1. Port Alberni: Presbyterian-United Church school (1895-1973), now occupied by the Nuu-Chah-Nulth Tribal Council (NTC) office, Kitskuksis Road . Grave site is a series of sinkhole rows in hills 100 metres due west of the NTC building, in thick foliage, past an unused water pipeline. Children also interred at Tseshaht reserve cemetery, and in wooded gully east of Catholic cemetery on River Road .
2. Alert Bay: St. Michael’s Anglican school (1878-1975), situated on Cormorant Island offshore from Port McNeill. Presently building is used by Namgis First Nation. Site is an overgrown field adjacent to the building, and also under the foundations of the present new building, constructed during the 1960’s. Skeletons seen “between the walls”.
3. Kuper Island: Catholic school (1890-1975), offshore from Chemainus. Land occupied by Penelakut Band. Former building is destroyed except for a staircase. Two grave sites: one immediately south of the former building, in a field containing a conventional cemetery; another at the west shoreline in a lagoon near the main dock.
4. Nanaimo Indian Hospital: Indian Affairs and United Church experimental facility (1942-1970) on Department of National Defense land. Buildings now destroyed. Grave sites are immediately east of former buildings on Fifth avenue, adjacent to and south of Malaspina College .
5. Mission: St. Mary’s Catholic school (1861-1984), adjacent to and north of Lougheed Highway and Fraser River Heritage Park . Original school buildings are destroyed, but many foundations are visible on the grounds of the Park.
In this area there are two grave sites: a) immediately adjacent to former girls’ dormitory and present cemetery for priests, and a larger mass grave in an artificial earthen mound, north of the cemetery among overgrown foliage and blackberry bushes, and b) east of the old school grounds, on the hilly slopes next to the field leading to the newer school building which is presently used by the Sto:lo First Nation. Hill site is 150 metres west of building.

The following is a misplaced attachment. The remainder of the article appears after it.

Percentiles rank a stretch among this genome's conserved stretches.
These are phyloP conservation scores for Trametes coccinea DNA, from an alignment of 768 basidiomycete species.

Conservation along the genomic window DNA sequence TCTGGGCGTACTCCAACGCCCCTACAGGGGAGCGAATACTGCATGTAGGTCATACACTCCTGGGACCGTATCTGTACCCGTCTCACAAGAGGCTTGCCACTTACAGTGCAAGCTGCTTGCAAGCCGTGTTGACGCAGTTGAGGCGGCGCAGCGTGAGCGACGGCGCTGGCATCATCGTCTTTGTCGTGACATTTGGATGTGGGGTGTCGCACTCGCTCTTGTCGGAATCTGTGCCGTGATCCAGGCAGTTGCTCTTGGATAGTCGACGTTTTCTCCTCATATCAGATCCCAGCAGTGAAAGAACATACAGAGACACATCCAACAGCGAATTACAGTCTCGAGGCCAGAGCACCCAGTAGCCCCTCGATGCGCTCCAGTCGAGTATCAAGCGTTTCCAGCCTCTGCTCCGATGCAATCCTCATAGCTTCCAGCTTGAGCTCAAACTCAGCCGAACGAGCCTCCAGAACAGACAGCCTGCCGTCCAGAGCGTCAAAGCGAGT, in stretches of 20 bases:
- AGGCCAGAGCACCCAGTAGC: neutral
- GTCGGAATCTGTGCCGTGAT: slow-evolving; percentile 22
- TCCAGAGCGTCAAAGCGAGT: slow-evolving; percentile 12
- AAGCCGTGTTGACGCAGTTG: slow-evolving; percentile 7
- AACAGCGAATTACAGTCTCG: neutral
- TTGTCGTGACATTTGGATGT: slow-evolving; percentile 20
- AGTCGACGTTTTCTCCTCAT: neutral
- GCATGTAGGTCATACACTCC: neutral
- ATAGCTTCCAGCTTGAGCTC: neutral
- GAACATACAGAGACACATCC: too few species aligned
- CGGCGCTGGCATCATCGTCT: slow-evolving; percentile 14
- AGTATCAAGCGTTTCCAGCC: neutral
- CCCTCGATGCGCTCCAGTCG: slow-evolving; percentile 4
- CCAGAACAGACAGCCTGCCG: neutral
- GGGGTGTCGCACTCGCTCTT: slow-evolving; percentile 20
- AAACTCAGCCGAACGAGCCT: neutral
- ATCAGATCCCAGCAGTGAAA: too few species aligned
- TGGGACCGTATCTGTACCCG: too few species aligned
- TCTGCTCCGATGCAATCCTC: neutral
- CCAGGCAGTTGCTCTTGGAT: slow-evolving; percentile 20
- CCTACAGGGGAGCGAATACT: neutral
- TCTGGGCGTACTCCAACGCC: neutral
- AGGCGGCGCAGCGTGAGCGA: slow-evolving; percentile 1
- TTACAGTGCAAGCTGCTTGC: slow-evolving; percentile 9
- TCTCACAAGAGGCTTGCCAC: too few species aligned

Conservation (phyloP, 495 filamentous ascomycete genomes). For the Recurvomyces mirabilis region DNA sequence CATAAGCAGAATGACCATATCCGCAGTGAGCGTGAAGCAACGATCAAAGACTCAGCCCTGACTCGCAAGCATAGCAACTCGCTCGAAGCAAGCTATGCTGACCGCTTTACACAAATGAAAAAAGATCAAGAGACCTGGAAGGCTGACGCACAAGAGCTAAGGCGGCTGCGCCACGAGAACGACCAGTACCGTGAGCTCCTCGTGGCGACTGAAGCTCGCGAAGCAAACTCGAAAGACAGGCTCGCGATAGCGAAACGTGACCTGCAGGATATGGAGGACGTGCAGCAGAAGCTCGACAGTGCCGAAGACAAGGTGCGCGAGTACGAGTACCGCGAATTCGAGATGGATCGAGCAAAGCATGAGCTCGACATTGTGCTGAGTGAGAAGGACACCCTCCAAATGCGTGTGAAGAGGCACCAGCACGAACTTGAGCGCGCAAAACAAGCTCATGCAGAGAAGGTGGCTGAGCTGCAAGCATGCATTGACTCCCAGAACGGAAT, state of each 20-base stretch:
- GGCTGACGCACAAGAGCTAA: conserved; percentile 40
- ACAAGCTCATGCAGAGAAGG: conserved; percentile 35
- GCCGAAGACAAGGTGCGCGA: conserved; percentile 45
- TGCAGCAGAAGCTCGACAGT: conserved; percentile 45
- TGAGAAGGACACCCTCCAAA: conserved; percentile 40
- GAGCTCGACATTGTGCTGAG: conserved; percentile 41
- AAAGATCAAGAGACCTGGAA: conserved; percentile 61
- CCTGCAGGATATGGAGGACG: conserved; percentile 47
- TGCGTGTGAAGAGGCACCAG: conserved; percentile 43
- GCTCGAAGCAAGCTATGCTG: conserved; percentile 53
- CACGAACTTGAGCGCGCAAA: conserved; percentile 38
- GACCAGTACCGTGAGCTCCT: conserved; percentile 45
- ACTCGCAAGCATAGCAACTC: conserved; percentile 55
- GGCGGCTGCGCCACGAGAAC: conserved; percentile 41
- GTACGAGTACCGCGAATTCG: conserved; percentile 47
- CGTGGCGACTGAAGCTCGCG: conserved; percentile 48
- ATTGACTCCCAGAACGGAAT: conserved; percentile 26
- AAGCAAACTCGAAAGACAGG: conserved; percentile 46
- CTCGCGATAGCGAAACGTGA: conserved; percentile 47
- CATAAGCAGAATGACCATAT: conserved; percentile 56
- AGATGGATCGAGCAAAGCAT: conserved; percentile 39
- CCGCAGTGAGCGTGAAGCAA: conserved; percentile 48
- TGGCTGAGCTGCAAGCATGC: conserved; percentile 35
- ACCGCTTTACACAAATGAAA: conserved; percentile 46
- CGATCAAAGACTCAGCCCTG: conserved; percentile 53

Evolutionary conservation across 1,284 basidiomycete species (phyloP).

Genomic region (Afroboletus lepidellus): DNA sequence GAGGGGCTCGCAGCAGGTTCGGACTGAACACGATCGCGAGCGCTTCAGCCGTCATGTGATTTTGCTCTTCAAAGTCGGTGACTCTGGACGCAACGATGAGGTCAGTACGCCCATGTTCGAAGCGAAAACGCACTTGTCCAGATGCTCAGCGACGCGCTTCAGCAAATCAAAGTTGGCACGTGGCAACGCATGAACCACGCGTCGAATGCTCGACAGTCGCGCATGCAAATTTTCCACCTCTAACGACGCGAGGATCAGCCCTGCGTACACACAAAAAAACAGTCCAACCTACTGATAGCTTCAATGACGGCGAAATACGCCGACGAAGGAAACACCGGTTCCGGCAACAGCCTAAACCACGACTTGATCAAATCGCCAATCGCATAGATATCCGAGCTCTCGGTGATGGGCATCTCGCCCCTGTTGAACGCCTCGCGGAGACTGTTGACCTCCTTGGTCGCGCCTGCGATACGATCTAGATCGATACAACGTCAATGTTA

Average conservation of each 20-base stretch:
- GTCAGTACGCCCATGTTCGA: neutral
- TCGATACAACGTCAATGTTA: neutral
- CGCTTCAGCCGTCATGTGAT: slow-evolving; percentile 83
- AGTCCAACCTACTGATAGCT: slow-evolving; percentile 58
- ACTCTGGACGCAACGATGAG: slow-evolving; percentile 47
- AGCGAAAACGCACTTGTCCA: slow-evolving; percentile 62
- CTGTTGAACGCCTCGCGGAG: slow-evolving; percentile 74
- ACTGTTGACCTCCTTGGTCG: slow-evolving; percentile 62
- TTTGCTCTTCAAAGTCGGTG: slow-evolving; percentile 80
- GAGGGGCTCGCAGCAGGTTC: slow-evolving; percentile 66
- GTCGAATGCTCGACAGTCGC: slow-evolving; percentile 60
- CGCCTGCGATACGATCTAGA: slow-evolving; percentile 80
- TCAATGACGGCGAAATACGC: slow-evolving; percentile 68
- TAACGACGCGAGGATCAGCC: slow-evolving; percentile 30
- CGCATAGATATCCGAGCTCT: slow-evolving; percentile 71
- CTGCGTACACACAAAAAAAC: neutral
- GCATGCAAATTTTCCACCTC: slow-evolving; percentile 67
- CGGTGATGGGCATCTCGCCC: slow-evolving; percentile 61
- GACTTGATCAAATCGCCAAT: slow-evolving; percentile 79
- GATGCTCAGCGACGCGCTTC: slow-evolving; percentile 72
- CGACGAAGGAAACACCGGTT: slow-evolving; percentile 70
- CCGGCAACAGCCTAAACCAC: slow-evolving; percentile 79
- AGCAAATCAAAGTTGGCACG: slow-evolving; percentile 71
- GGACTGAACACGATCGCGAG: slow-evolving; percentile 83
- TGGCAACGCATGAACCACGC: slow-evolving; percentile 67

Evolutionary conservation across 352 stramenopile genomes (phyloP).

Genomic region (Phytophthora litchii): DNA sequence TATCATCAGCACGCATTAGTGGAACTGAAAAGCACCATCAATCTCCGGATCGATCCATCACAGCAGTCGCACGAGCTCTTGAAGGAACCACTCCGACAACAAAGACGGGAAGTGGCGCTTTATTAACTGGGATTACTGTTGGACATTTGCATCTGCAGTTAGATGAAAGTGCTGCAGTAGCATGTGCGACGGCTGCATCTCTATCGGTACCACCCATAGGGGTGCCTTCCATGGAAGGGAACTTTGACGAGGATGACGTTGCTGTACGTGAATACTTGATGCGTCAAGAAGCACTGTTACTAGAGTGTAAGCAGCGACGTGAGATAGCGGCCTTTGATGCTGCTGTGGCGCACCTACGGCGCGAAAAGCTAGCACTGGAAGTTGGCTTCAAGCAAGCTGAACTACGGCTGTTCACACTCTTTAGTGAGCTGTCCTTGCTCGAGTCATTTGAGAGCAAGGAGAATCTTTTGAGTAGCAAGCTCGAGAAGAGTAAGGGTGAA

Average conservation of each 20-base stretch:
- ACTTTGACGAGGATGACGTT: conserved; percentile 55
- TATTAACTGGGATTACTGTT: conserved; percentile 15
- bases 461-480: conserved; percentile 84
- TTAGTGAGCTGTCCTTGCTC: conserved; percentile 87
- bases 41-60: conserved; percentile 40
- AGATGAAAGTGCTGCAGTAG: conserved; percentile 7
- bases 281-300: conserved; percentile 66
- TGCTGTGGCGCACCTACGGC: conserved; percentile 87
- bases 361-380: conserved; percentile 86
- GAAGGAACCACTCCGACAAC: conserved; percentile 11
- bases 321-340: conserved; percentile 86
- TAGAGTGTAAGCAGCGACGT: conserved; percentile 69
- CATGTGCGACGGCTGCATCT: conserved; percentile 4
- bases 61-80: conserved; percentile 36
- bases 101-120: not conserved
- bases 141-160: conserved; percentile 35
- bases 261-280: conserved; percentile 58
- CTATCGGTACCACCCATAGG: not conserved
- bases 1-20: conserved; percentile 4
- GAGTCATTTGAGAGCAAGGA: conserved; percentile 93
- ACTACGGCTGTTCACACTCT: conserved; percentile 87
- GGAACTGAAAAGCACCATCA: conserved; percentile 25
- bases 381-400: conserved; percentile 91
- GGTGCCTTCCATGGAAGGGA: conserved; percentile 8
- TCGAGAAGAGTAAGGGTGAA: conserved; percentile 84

6. North Vancouver: Squamish (1898-1959) and Sechelt (1912-1975) Catholic schools, buildings destroyed. Graves of children who died in these schools interred in the Squamish Band Cemetery , North Vancouver.
7. Sardis: Coqualeetza Methodist-United Church school (1889-1940), then experimental hospital run by federal government (1940-1969). Native burial site next to Sto:lo reserve and Little Mountain school, also possibly adjacent to former school-hospital building.
8. Cranbrook: St. Eugene Catholic school (1898-1970), recently converted into a tourist “resort” with federal funding, resulting in the covering-over of a mass burial site by a golf course in front of the building. Numerous grave sites are around and under this golf course.
9. Williams Lake: Catholic school (1890-1981), buildings destroyed but foundations intact, five miles south of city. Grave sites reported north of school grounds and under foundations of tunnel-like structure.
10. Meares Island (Tofino): Kakawis-Christie Catholic school (1898-1974). Buildings incorporated into Kakawis Healing Centre. Body storage room reported in basement, adjacent to burial grounds south of school.
11. Kamloops: Catholic school (1890-1978). Buildings intact. Mass grave south of school, adjacent to and amidst orchard. Numerous burials witnessed there.
12. Lytton: St. George’s Anglican school (1901-1979). Graves of students flogged to death, and others, reported under floorboards and next to playground.